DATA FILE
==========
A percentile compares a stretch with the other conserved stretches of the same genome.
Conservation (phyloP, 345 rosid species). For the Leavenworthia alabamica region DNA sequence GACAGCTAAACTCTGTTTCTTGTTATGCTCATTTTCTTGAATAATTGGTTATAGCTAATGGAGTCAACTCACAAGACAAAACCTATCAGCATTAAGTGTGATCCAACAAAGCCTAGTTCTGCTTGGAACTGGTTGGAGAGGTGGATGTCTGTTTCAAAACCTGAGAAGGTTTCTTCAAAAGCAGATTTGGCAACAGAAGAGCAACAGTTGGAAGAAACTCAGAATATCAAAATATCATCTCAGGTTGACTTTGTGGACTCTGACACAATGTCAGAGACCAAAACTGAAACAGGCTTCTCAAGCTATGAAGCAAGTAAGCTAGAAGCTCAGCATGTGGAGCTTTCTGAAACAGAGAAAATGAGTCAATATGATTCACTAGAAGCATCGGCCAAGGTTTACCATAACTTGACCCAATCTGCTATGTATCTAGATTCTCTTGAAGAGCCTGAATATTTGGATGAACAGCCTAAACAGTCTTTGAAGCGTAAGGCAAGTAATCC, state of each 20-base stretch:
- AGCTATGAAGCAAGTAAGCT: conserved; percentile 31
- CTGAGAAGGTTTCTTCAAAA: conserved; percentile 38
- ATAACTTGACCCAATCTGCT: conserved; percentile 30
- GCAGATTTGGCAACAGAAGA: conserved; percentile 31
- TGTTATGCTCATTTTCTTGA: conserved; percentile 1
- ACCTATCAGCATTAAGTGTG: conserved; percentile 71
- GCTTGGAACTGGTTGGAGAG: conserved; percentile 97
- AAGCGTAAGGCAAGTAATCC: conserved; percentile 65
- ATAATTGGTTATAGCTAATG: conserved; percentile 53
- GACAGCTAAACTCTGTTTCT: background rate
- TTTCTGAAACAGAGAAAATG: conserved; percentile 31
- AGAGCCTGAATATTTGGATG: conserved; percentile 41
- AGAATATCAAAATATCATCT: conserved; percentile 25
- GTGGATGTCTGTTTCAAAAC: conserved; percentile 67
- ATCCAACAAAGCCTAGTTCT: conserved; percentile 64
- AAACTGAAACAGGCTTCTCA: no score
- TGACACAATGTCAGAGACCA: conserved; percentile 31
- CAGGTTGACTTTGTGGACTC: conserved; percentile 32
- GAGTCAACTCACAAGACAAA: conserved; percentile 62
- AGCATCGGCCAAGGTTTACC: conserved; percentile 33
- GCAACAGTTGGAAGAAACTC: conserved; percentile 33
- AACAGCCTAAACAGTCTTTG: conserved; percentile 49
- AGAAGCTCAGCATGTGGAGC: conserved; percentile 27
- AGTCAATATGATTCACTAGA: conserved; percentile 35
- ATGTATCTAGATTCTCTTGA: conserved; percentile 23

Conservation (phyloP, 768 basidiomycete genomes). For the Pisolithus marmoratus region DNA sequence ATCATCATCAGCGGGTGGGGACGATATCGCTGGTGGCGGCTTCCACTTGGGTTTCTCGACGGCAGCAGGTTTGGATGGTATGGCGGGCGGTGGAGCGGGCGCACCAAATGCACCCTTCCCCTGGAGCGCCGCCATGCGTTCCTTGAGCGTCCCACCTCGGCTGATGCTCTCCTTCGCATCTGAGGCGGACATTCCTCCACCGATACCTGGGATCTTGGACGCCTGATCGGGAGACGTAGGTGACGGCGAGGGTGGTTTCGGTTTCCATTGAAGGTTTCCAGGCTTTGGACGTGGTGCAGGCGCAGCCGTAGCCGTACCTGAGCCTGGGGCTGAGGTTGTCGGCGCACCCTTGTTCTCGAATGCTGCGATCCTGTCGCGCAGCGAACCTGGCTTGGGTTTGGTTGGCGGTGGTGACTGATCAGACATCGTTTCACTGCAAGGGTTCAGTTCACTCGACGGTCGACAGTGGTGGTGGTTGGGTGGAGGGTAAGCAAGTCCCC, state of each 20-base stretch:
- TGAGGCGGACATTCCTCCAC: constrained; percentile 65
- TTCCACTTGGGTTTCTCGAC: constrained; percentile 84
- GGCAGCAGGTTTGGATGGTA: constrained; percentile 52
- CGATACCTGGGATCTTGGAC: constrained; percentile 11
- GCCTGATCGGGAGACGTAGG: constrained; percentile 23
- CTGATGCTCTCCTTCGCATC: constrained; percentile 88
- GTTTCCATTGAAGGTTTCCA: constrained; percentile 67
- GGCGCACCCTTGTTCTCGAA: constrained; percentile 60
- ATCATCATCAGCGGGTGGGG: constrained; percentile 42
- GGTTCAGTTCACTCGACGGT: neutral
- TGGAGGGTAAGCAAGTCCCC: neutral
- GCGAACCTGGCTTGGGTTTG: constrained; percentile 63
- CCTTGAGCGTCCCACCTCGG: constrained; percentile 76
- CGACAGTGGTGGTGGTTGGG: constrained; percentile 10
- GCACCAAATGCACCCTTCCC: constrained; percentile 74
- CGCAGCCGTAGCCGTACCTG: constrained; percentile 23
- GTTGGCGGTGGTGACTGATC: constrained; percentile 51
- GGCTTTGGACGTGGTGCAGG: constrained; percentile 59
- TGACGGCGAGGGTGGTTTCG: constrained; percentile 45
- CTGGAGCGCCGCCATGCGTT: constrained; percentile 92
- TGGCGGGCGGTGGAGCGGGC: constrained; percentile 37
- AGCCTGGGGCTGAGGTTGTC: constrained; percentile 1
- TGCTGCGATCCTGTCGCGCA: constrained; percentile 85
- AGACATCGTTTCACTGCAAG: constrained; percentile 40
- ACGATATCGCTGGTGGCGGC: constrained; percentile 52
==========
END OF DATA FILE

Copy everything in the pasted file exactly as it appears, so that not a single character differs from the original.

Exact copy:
A percentile compares a stretch with the other conserved stretches of the same genome.
Conservation (phyloP, 345 rosid species). For the Leavenworthia alabamica region DNA sequence GACAGCTAAACTCTGTTTCTTGTTATGCTCATTTTCTTGAATAATTGGTTATAGCTAATGGAGTCAACTCACAAGACAAAACCTATCAGCATTAAGTGTGATCCAACAAAGCCTAGTTCTGCTTGGAACTGGTTGGAGAGGTGGATGTCTGTTTCAAAACCTGAGAAGGTTTCTTCAAAAGCAGATTTGGCAACAGAAGAGCAACAGTTGGAAGAAACTCAGAATATCAAAATATCATCTCAGGTTGACTTTGTGGACTCTGACACAATGTCAGAGACCAAAACTGAAACAGGCTTCTCAAGCTATGAAGCAAGTAAGCTAGAAGCTCAGCATGTGGAGCTTTCTGAAACAGAGAAAATGAGTCAATATGATTCACTAGAAGCATCGGCCAAGGTTTACCATAACTTGACCCAATCTGCTATGTATCTAGATTCTCTTGAAGAGCCTGAATATTTGGATGAACAGCCTAAACAGTCTTTGAAGCGTAAGGCAAGTAATCC, state of each 20-base stretch:
- AGCTATGAAGCAAGTAAGCT: conserved; percentile 31
- CTGAGAAGGTTTCTTCAAAA: conserved; percentile 38
- ATAACTTGACCCAATCTGCT: conserved; percentile 30
- GCAGATTTGGCAACAGAAGA: conserved; percentile 31
- TGTTATGCTCATTTTCTTGA: conserved; percentile 1
- ACCTATCAGCATTAAGTGTG: conserved; percentile 71
- GCTTGGAACTGGTTGGAGAG: conserved; percentile 97
- AAGCGTAAGGCAAGTAATCC: conserved; percentile 65
- ATAATTGGTTATAGCTAATG: conserved; percentile 53
- GACAGCTAAACTCTGTTTCT: background rate
- TTTCTGAAACAGAGAAAATG: conserved; percentile 31
- AGAGCCTGAATATTTGGATG: conserved; percentile 41
- AGAATATCAAAATATCATCT: conserved; percentile 25
- GTGGATGTCTGTTTCAAAAC: conserved; percentile 67
- ATCCAACAAAGCCTAGTTCT: conserved; percentile 64
- AAACTGAAACAGGCTTCTCA: no score
- TGACACAATGTCAGAGACCA: conserved; percentile 31
- CAGGTTGACTTTGTGGACTC: conserved; percentile 32
- GAGTCAACTCACAAGACAAA: conserved; percentile 62
- AGCATCGGCCAAGGTTTACC: conserved; percentile 33
- GCAACAGTTGGAAGAAACTC: conserved; percentile 33
- AACAGCCTAAACAGTCTTTG: conserved; percentile 49
- AGAAGCTCAGCATGTGGAGC: conserved; percentile 27
- AGTCAATATGATTCACTAGA: conserved; percentile 35
- ATGTATCTAGATTCTCTTGA: conserved; percentile 23

Conservation (phyloP, 768 basidiomycete genomes). For the Pisolithus marmoratus region DNA sequence ATCATCATCAGCGGGTGGGGACGATATCGCTGGTGGCGGCTTCCACTTGGGTTTCTCGACGGCAGCAGGTTTGGATGGTATGGCGGGCGGTGGAGCGGGCGCACCAAATGCACCCTTCCCCTGGAGCGCCGCCATGCGTTCCTTGAGCGTCCCACCTCGGCTGATGCTCTCCTTCGCATCTGAGGCGGACATTCCTCCACCGATACCTGGGATCTTGGACGCCTGATCGGGAGACGTAGGTGACGGCGAGGGTGGTTTCGGTTTCCATTGAAGGTTTCCAGGCTTTGGACGTGGTGCAGGCGCAGCCGTAGCCGTACCTGAGCCTGGGGCTGAGGTTGTCGGCGCACCCTTGTTCTCGAATGCTGCGATCCTGTCGCGCAGCGAACCTGGCTTGGGTTTGGTTGGCGGTGGTGACTGATCAGACATCGTTTCACTGCAAGGGTTCAGTTCACTCGACGGTCGACAGTGGTGGTGGTTGGGTGGAGGGTAAGCAAGTCCCC, state of each 20-base stretch:
- TGAGGCGGACATTCCTCCAC: constrained; percentile 65
- TTCCACTTGGGTTTCTCGAC: constrained; percentile 84
- GGCAGCAGGTTTGGATGGTA: constrained; percentile 52
- CGATACCTGGGATCTTGGAC: constrained; percentile 11
- GCCTGATCGGGAGACGTAGG: constrained; percentile 23
- CTGATGCTCTCCTTCGCATC: constrained; percentile 88
- GTTTCCATTGAAGGTTTCCA: constrained; percentile 67
- GGCGCACCCTTGTTCTCGAA: constrained; percentile 60
- ATCATCATCAGCGGGTGGGG: constrained; percentile 42
- GGTTCAGTTCACTCGACGGT: neutral
- TGGAGGGTAAGCAAGTCCCC: neutral
- GCGAACCTGGCTTGGGTTTG: constrained; percentile 63
- CCTTGAGCGTCCCACCTCGG: constrained; percentile 76
- CGACAGTGGTGGTGGTTGGG: constrained; percentile 10
- GCACCAAATGCACCCTTCCC: constrained; percentile 74
- CGCAGCCGTAGCCGTACCTG: constrained; percentile 23
- GTTGGCGGTGGTGACTGATC: constrained; percentile 51
- GGCTTTGGACGTGGTGCAGG: constrained; percentile 59
- TGACGGCGAGGGTGGTTTCG: constrained; percentile 45
- CTGGAGCGCCGCCATGCGTT: constrained; percentile 92
- TGGCGGGCGGTGGAGCGGGC: constrained; percentile 37
- AGCCTGGGGCTGAGGTTGTC: constrained; percentile 1
- TGCTGCGATCCTGTCGCGCA: constrained; percentile 85
- AGACATCGTTTCACTGCAAG: constrained; percentile 40
- ACGATATCGCTGGTGGCGGC: constrained; percentile 52